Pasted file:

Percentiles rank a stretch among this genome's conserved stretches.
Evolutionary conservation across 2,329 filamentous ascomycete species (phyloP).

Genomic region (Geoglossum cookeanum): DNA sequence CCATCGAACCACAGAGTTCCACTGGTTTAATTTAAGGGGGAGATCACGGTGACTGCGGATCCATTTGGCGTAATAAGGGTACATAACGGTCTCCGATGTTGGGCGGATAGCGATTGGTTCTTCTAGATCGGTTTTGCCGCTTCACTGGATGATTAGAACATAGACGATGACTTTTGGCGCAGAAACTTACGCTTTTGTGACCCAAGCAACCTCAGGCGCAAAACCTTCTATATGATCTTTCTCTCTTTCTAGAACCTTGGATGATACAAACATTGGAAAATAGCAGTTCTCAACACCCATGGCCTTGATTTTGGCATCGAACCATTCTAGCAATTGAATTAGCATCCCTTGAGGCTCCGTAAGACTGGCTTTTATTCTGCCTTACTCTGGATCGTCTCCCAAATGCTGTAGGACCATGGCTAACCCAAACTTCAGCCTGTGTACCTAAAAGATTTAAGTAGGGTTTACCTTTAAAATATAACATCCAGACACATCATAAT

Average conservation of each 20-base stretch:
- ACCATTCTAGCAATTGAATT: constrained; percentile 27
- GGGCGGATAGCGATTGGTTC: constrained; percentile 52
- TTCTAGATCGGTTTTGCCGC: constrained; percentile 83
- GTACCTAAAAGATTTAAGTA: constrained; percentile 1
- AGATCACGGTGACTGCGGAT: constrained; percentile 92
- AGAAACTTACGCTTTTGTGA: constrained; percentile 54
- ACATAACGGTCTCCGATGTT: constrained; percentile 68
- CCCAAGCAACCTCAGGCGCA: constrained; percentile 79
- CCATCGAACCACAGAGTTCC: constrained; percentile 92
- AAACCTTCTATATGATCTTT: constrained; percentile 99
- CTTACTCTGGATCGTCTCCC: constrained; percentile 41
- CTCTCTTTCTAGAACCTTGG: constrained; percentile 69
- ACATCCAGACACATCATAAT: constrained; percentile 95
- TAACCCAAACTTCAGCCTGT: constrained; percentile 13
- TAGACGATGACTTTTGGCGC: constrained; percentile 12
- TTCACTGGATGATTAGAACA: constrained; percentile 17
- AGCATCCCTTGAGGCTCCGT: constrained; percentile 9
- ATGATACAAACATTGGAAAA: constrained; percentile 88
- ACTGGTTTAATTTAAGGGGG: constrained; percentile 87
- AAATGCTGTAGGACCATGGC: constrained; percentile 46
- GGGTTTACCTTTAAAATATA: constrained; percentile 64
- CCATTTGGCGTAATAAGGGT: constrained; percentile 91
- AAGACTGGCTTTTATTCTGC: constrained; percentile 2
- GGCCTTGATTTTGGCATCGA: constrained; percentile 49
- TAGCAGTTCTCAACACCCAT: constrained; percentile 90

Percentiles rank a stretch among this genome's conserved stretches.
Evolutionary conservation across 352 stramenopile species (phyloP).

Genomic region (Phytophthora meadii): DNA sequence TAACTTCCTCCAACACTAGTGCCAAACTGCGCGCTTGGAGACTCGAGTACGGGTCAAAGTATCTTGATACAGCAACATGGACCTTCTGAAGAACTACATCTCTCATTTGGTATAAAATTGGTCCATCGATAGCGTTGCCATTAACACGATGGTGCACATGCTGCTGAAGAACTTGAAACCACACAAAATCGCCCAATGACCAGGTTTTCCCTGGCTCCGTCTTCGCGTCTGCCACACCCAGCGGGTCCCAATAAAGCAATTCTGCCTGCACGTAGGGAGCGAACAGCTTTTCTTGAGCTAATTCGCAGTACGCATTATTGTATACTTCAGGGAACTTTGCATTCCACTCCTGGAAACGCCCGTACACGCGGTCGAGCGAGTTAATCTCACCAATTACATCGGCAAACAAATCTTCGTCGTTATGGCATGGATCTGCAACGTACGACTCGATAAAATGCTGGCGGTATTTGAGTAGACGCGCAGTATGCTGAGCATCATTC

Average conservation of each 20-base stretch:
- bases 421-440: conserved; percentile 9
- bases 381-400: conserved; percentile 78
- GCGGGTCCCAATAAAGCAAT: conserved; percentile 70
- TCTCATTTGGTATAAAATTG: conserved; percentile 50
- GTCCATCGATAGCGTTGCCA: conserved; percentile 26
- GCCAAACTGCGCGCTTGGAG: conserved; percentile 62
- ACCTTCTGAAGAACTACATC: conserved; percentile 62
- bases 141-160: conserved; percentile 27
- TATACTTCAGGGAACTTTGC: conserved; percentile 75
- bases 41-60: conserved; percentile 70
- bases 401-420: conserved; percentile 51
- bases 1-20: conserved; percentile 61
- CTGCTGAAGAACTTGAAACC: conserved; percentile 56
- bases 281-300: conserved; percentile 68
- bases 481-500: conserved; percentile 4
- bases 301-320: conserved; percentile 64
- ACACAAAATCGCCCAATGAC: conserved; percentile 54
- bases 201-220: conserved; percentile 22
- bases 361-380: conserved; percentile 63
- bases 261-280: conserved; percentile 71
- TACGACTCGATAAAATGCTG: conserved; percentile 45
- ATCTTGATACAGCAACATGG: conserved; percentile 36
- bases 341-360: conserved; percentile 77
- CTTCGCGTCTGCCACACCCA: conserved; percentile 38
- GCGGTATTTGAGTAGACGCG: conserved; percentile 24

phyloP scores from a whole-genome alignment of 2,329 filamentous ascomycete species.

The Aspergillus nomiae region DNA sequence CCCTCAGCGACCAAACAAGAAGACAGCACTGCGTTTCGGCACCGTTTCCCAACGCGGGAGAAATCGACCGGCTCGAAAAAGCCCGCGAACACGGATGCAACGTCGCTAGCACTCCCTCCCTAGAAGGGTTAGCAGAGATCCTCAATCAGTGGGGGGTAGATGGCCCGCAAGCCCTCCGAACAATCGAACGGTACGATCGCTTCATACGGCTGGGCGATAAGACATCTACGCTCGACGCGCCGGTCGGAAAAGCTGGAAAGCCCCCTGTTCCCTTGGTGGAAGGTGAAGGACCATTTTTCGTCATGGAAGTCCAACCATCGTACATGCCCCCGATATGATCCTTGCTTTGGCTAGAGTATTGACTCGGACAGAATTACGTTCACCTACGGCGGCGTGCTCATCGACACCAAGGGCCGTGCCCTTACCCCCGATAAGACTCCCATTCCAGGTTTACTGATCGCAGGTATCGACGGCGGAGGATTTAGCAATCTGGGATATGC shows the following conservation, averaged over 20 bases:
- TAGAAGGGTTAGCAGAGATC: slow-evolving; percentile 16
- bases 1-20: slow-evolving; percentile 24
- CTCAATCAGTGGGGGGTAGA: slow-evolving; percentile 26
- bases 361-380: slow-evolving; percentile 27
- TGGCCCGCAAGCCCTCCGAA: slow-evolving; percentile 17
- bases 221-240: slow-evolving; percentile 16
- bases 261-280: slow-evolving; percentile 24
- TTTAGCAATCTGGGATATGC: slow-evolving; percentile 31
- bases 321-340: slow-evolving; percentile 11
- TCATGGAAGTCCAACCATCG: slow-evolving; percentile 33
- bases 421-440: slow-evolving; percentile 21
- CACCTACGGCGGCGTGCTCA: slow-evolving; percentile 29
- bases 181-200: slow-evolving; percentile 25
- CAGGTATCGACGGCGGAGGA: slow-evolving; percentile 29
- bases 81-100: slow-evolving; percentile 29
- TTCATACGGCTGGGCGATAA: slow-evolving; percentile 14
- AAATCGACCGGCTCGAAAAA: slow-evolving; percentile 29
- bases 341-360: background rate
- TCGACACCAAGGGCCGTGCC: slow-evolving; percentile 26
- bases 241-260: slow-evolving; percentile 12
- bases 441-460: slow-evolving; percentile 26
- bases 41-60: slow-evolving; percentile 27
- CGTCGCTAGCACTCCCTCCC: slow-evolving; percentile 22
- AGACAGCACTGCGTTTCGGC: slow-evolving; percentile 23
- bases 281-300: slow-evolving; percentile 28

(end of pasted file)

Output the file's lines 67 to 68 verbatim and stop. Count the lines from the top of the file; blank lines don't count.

- bases 261-280: slow-evolving; percentile 24
- TTTAGCAATCTGGGATATGC: slow-evolving; percentile 31